Bemoan the service, fees, and food, but nowhere will your Wi-Fi gadget be as connected as on a U.S. airline flight.
When it comes to working at 40,000 feet, Americans have fewer excuses to slack off than their peers around the globe: American, Delta, and United lead the world in having most of their fleets equipped with relatively decent Wi-Fi.
Almost three-fourths of U.S. airline “seat miles,” an industry measure of capacity, now have Wi-Fi, according to the “Global State of Inflight Wi-Fi” report from Routehappy, a company that tracks airline amenities.
“Basically, when flying in the U.S., unless you are on the smallest regional jets and turboprops, or an ultra low-cost carrier, the chance of having Wi-Fi is almost certain,” said Jason Rabinowitz, data research manager at the New York startup.
Emirates, the largest airline in international service, ranks fourth on the Wi-Fi-connected list, followed by Southwest, according to Routehappy’s annual report, released Thursday.
Outside the U.S, only 53 airlines offer Wi-Fi. The three fast-growing Middle East airlines — Emirates, Etihad, and Qatar — rank among the top 10 globally. Lufthansa, which now offers Wi-Fi on 100% of its long-haul fleet, and Singapore Airlines are also among the top 10. JetBlue Airways has fast Wi-Fi on its entire Airbus A320 and A321 fleets and is rapidly adding the service to Embraer jets.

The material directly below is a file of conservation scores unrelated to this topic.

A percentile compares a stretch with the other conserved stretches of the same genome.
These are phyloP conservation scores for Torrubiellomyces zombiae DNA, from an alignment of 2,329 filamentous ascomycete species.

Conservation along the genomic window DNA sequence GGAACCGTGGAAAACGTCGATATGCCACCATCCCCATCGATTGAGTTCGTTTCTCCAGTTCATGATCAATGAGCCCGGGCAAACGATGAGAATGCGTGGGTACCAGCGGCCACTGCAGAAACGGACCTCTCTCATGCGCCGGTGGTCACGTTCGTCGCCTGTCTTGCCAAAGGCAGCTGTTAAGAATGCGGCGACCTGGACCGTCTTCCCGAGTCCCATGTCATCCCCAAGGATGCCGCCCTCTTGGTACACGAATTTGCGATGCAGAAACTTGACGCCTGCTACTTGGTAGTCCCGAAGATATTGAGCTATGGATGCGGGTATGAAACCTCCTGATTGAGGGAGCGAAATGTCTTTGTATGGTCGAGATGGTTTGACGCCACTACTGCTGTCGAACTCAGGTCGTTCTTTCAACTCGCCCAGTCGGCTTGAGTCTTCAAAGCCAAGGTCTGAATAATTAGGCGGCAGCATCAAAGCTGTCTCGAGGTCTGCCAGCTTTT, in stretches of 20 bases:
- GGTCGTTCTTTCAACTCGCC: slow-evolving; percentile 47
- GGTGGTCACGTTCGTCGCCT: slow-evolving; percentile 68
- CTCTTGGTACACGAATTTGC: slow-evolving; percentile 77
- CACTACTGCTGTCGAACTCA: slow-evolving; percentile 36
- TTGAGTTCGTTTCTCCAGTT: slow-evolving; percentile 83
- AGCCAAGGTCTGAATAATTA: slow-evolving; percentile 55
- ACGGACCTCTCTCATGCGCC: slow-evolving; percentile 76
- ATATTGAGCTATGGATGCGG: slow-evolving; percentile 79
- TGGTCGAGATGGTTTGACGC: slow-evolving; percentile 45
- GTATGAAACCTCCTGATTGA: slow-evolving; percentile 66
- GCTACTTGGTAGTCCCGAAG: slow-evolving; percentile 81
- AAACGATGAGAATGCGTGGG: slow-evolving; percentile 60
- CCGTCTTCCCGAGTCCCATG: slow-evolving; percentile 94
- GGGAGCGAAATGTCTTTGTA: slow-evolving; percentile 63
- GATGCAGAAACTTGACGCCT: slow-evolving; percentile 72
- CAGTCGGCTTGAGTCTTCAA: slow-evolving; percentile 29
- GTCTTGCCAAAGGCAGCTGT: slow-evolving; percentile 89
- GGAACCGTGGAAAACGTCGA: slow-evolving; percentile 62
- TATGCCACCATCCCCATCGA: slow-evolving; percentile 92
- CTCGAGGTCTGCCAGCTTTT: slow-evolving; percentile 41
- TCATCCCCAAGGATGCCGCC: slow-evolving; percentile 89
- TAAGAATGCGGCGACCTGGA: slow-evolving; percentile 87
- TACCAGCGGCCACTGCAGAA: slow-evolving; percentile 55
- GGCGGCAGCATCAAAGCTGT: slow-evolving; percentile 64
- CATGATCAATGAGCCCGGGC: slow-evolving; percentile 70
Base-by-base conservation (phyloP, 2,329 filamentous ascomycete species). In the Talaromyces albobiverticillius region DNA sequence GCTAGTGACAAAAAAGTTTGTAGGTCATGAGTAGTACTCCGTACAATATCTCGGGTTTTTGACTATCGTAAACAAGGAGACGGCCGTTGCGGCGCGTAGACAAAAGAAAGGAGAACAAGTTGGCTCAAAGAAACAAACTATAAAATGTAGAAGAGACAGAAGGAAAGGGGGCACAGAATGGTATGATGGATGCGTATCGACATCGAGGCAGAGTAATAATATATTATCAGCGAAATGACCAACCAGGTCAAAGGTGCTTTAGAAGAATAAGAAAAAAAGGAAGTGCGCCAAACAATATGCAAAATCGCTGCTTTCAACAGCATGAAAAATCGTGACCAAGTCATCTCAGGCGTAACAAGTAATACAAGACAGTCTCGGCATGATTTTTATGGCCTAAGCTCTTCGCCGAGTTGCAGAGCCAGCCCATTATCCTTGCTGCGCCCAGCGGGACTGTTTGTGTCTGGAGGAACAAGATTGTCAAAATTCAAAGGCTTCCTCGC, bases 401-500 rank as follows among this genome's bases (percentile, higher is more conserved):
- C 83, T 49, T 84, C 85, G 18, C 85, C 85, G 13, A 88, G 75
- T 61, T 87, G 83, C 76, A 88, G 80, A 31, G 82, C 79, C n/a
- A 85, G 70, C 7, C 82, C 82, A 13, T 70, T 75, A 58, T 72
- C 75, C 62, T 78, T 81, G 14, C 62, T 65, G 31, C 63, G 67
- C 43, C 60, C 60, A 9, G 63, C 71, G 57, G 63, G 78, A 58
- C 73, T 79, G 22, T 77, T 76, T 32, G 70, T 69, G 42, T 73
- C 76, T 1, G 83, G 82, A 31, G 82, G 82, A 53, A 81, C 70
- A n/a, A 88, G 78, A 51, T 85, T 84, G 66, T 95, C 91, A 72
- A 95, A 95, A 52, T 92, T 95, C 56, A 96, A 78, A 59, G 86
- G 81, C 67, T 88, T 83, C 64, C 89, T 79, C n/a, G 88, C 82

Of the 10 long-haul routes with the most service, the best connected route is New York-Dubai, the report found, owing to the technology equipage on Emirates’ superjumbo A380, used for its three daily flights. (Emirates is rapidly catching up to U.S. carriers when it comes to offering Wi-Fi fleetwide.) The least connected long route is Hong Kong-London, where only 13% of the seat miles have Wi-Fi. British Airways and Cathay Pacific dominate the nonstop service on that route.
Around the world, the airlines with ample Wi-Fi access represent a hodgepodge of different business models. Scoot, a low-cost carrier based in Singapore, offers Wi-Fi on all its flights, for example. And on long-haul routes, where Wi-Fi could prove most critical to a businessperson, Russia’s Aeroflot, Aer Lingus of Ireland, and Garuda Indonesia have almost as much Wi-Fi coverage as Lufthansa.
“Some airlines see it as a way to secure the leisure traveler and offer live TV,” Rabinowitz said. “Others see it as vital to the business traveler. It’s all very varied.”